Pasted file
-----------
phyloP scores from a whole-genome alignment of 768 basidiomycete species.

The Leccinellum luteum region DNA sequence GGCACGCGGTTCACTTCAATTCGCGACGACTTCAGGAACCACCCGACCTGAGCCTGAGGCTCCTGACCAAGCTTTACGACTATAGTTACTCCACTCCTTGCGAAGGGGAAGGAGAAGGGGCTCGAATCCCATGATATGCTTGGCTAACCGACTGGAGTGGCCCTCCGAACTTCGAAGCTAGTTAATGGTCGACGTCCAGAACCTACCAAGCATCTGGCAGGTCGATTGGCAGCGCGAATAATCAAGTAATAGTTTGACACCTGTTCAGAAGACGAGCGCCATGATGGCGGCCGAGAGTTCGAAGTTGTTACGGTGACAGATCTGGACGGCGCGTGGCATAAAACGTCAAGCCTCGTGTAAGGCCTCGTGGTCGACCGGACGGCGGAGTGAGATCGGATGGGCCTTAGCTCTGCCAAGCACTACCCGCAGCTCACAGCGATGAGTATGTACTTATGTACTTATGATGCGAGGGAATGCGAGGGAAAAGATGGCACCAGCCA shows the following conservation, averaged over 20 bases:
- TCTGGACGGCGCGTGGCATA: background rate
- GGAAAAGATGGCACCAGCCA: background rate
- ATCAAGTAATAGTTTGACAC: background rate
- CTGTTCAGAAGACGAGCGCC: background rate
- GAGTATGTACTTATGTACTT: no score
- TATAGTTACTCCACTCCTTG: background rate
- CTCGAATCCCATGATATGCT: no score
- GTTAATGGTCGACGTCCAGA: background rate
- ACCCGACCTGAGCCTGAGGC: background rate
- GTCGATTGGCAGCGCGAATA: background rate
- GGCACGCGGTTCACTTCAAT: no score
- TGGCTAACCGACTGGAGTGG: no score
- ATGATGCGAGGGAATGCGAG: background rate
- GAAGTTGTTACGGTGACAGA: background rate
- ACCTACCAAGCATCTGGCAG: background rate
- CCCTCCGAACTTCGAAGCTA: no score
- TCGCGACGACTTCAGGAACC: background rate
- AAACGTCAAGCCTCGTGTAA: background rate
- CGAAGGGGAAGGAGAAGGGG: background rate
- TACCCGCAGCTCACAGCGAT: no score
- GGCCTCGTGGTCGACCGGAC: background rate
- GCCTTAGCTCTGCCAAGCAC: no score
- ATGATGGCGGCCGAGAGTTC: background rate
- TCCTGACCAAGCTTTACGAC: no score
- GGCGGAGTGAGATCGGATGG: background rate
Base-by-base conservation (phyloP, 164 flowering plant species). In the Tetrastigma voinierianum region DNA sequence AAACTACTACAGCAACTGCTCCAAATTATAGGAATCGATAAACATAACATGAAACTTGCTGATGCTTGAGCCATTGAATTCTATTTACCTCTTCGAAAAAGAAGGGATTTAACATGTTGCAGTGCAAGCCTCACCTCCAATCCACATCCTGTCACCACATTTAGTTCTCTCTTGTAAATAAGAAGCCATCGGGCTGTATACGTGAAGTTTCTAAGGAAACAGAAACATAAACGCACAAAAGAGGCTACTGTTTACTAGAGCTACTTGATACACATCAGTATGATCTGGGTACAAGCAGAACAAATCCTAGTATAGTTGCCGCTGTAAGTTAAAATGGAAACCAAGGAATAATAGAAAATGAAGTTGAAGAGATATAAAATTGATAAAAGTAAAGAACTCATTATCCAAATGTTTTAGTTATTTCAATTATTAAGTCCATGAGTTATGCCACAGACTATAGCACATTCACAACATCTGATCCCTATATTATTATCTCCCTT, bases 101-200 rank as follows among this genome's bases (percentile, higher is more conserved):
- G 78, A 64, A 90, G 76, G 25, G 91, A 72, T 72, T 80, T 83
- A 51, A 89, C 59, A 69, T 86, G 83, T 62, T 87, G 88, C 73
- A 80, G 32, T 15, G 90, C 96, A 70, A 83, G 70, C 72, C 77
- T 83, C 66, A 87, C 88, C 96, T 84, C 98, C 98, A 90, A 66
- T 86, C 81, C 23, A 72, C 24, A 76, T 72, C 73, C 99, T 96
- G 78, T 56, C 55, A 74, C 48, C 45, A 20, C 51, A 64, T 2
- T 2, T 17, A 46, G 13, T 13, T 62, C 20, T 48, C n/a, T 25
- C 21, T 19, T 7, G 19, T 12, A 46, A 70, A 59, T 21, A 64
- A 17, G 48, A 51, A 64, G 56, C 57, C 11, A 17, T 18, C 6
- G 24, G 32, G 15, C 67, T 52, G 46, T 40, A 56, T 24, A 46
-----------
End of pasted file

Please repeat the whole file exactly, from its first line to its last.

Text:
phyloP scores from a whole-genome alignment of 768 basidiomycete species.

The Leccinellum luteum region DNA sequence GGCACGCGGTTCACTTCAATTCGCGACGACTTCAGGAACCACCCGACCTGAGCCTGAGGCTCCTGACCAAGCTTTACGACTATAGTTACTCCACTCCTTGCGAAGGGGAAGGAGAAGGGGCTCGAATCCCATGATATGCTTGGCTAACCGACTGGAGTGGCCCTCCGAACTTCGAAGCTAGTTAATGGTCGACGTCCAGAACCTACCAAGCATCTGGCAGGTCGATTGGCAGCGCGAATAATCAAGTAATAGTTTGACACCTGTTCAGAAGACGAGCGCCATGATGGCGGCCGAGAGTTCGAAGTTGTTACGGTGACAGATCTGGACGGCGCGTGGCATAAAACGTCAAGCCTCGTGTAAGGCCTCGTGGTCGACCGGACGGCGGAGTGAGATCGGATGGGCCTTAGCTCTGCCAAGCACTACCCGCAGCTCACAGCGATGAGTATGTACTTATGTACTTATGATGCGAGGGAATGCGAGGGAAAAGATGGCACCAGCCA shows the following conservation, averaged over 20 bases:
- TCTGGACGGCGCGTGGCATA: background rate
- GGAAAAGATGGCACCAGCCA: background rate
- ATCAAGTAATAGTTTGACAC: background rate
- CTGTTCAGAAGACGAGCGCC: background rate
- GAGTATGTACTTATGTACTT: no score
- TATAGTTACTCCACTCCTTG: background rate
- CTCGAATCCCATGATATGCT: no score
- GTTAATGGTCGACGTCCAGA: background rate
- ACCCGACCTGAGCCTGAGGC: background rate
- GTCGATTGGCAGCGCGAATA: background rate
- GGCACGCGGTTCACTTCAAT: no score
- TGGCTAACCGACTGGAGTGG: no score
- ATGATGCGAGGGAATGCGAG: background rate
- GAAGTTGTTACGGTGACAGA: background rate
- ACCTACCAAGCATCTGGCAG: background rate
- CCCTCCGAACTTCGAAGCTA: no score
- TCGCGACGACTTCAGGAACC: background rate
- AAACGTCAAGCCTCGTGTAA: background rate
- CGAAGGGGAAGGAGAAGGGG: background rate
- TACCCGCAGCTCACAGCGAT: no score
- GGCCTCGTGGTCGACCGGAC: background rate
- GCCTTAGCTCTGCCAAGCAC: no score
- ATGATGGCGGCCGAGAGTTC: background rate
- TCCTGACCAAGCTTTACGAC: no score
- GGCGGAGTGAGATCGGATGG: background rate
Base-by-base conservation (phyloP, 164 flowering plant species). In the Tetrastigma voinierianum region DNA sequence AAACTACTACAGCAACTGCTCCAAATTATAGGAATCGATAAACATAACATGAAACTTGCTGATGCTTGAGCCATTGAATTCTATTTACCTCTTCGAAAAAGAAGGGATTTAACATGTTGCAGTGCAAGCCTCACCTCCAATCCACATCCTGTCACCACATTTAGTTCTCTCTTGTAAATAAGAAGCCATCGGGCTGTATACGTGAAGTTTCTAAGGAAACAGAAACATAAACGCACAAAAGAGGCTACTGTTTACTAGAGCTACTTGATACACATCAGTATGATCTGGGTACAAGCAGAACAAATCCTAGTATAGTTGCCGCTGTAAGTTAAAATGGAAACCAAGGAATAATAGAAAATGAAGTTGAAGAGATATAAAATTGATAAAAGTAAAGAACTCATTATCCAAATGTTTTAGTTATTTCAATTATTAAGTCCATGAGTTATGCCACAGACTATAGCACATTCACAACATCTGATCCCTATATTATTATCTCCCTT, bases 101-200 rank as follows among this genome's bases (percentile, higher is more conserved):
- G 78, A 64, A 90, G 76, G 25, G 91, A 72, T 72, T 80, T 83
- A 51, A 89, C 59, A 69, T 86, G 83, T 62, T 87, G 88, C 73
- A 80, G 32, T 15, G 90, C 96, A 70, A 83, G 70, C 72, C 77
- T 83, C 66, A 87, C 88, C 96, T 84, C 98, C 98, A 90, A 66
- T 86, C 81, C 23, A 72, C 24, A 76, T 72, C 73, C 99, T 96
- G 78, T 56, C 55, A 74, C 48, C 45, A 20, C 51, A 64, T 2
- T 2, T 17, A 46, G 13, T 13, T 62, C 20, T 48, C n/a, T 25
- C 21, T 19, T 7, G 19, T 12, A 46, A 70, A 59, T 21, A 64
- A 17, G 48, A 51, A 64, G 56, C 57, C 11, A 17, T 18, C 6
- G 24, G 32, G 15, C 67, T 52, G 46, T 40, A 56, T 24, A 46